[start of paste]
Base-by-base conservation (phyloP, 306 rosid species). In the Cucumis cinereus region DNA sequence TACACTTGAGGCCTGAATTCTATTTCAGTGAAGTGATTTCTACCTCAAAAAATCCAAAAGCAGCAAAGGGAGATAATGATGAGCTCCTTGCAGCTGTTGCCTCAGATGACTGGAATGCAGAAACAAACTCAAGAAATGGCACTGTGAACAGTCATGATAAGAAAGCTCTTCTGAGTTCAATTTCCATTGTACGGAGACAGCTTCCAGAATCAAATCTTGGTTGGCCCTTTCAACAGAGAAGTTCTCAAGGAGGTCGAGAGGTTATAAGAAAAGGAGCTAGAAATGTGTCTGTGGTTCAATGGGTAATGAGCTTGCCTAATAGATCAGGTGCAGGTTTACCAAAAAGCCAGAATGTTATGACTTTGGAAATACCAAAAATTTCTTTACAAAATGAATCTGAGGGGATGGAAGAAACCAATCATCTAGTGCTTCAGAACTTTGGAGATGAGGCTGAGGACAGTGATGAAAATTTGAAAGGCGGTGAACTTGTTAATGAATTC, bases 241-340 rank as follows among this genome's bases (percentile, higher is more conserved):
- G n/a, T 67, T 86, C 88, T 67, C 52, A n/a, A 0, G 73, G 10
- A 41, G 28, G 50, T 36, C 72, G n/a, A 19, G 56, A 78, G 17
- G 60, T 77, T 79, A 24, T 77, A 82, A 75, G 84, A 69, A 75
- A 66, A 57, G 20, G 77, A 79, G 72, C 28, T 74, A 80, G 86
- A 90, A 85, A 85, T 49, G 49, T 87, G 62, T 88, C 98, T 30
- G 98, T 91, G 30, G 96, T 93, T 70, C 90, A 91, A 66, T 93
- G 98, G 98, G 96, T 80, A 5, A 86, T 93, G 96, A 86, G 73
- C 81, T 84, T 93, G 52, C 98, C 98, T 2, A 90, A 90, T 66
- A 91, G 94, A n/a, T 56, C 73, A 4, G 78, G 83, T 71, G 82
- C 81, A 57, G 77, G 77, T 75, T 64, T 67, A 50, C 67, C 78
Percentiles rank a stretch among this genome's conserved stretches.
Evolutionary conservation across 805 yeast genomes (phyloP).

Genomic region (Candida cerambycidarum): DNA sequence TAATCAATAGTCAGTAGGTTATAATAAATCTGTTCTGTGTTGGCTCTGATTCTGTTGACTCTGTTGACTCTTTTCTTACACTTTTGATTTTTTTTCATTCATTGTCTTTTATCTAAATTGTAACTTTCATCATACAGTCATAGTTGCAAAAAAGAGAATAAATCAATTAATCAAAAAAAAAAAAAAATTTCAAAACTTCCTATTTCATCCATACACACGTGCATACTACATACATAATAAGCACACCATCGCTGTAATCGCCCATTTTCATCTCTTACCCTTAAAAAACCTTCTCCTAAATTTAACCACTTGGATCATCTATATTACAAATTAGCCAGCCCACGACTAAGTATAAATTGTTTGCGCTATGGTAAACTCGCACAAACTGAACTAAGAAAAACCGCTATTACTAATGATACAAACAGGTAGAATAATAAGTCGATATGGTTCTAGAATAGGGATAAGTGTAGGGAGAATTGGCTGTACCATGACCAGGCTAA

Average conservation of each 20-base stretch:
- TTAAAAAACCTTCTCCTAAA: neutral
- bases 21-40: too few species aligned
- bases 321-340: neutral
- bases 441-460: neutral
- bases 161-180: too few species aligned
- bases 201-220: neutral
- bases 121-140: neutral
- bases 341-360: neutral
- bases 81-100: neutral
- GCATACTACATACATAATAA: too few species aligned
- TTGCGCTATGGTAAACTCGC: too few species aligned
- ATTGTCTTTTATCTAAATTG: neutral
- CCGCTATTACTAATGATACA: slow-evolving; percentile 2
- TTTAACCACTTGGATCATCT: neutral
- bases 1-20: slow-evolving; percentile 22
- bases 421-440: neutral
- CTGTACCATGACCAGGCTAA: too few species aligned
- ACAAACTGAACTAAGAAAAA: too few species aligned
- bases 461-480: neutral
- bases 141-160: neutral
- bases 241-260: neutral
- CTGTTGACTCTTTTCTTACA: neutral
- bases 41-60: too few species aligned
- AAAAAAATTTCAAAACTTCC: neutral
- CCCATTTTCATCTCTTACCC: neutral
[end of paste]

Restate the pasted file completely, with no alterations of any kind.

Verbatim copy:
Base-by-base conservation (phyloP, 306 rosid species). In the Cucumis cinereus region DNA sequence TACACTTGAGGCCTGAATTCTATTTCAGTGAAGTGATTTCTACCTCAAAAAATCCAAAAGCAGCAAAGGGAGATAATGATGAGCTCCTTGCAGCTGTTGCCTCAGATGACTGGAATGCAGAAACAAACTCAAGAAATGGCACTGTGAACAGTCATGATAAGAAAGCTCTTCTGAGTTCAATTTCCATTGTACGGAGACAGCTTCCAGAATCAAATCTTGGTTGGCCCTTTCAACAGAGAAGTTCTCAAGGAGGTCGAGAGGTTATAAGAAAAGGAGCTAGAAATGTGTCTGTGGTTCAATGGGTAATGAGCTTGCCTAATAGATCAGGTGCAGGTTTACCAAAAAGCCAGAATGTTATGACTTTGGAAATACCAAAAATTTCTTTACAAAATGAATCTGAGGGGATGGAAGAAACCAATCATCTAGTGCTTCAGAACTTTGGAGATGAGGCTGAGGACAGTGATGAAAATTTGAAAGGCGGTGAACTTGTTAATGAATTC, bases 241-340 rank as follows among this genome's bases (percentile, higher is more conserved):
- G n/a, T 67, T 86, C 88, T 67, C 52, A n/a, A 0, G 73, G 10
- A 41, G 28, G 50, T 36, C 72, G n/a, A 19, G 56, A 78, G 17
- G 60, T 77, T 79, A 24, T 77, A 82, A 75, G 84, A 69, A 75
- A 66, A 57, G 20, G 77, A 79, G 72, C 28, T 74, A 80, G 86
- A 90, A 85, A 85, T 49, G 49, T 87, G 62, T 88, C 98, T 30
- G 98, T 91, G 30, G 96, T 93, T 70, C 90, A 91, A 66, T 93
- G 98, G 98, G 96, T 80, A 5, A 86, T 93, G 96, A 86, G 73
- C 81, T 84, T 93, G 52, C 98, C 98, T 2, A 90, A 90, T 66
- A 91, G 94, A n/a, T 56, C 73, A 4, G 78, G 83, T 71, G 82
- C 81, A 57, G 77, G 77, T 75, T 64, T 67, A 50, C 67, C 78
Percentiles rank a stretch among this genome's conserved stretches.
Evolutionary conservation across 805 yeast genomes (phyloP).

Genomic region (Candida cerambycidarum): DNA sequence TAATCAATAGTCAGTAGGTTATAATAAATCTGTTCTGTGTTGGCTCTGATTCTGTTGACTCTGTTGACTCTTTTCTTACACTTTTGATTTTTTTTCATTCATTGTCTTTTATCTAAATTGTAACTTTCATCATACAGTCATAGTTGCAAAAAAGAGAATAAATCAATTAATCAAAAAAAAAAAAAAATTTCAAAACTTCCTATTTCATCCATACACACGTGCATACTACATACATAATAAGCACACCATCGCTGTAATCGCCCATTTTCATCTCTTACCCTTAAAAAACCTTCTCCTAAATTTAACCACTTGGATCATCTATATTACAAATTAGCCAGCCCACGACTAAGTATAAATTGTTTGCGCTATGGTAAACTCGCACAAACTGAACTAAGAAAAACCGCTATTACTAATGATACAAACAGGTAGAATAATAAGTCGATATGGTTCTAGAATAGGGATAAGTGTAGGGAGAATTGGCTGTACCATGACCAGGCTAA

Average conservation of each 20-base stretch:
- TTAAAAAACCTTCTCCTAAA: neutral
- bases 21-40: too few species aligned
- bases 321-340: neutral
- bases 441-460: neutral
- bases 161-180: too few species aligned
- bases 201-220: neutral
- bases 121-140: neutral
- bases 341-360: neutral
- bases 81-100: neutral
- GCATACTACATACATAATAA: too few species aligned
- TTGCGCTATGGTAAACTCGC: too few species aligned
- ATTGTCTTTTATCTAAATTG: neutral
- CCGCTATTACTAATGATACA: slow-evolving; percentile 2
- TTTAACCACTTGGATCATCT: neutral
- bases 1-20: slow-evolving; percentile 22
- bases 421-440: neutral
- CTGTACCATGACCAGGCTAA: too few species aligned
- ACAAACTGAACTAAGAAAAA: too few species aligned
- bases 461-480: neutral
- bases 141-160: neutral
- bases 241-260: neutral
- CTGTTGACTCTTTTCTTACA: neutral
- bases 41-60: too few species aligned
- AAAAAAATTTCAAAACTTCC: neutral
- CCCATTTTCATCTCTTACCC: neutral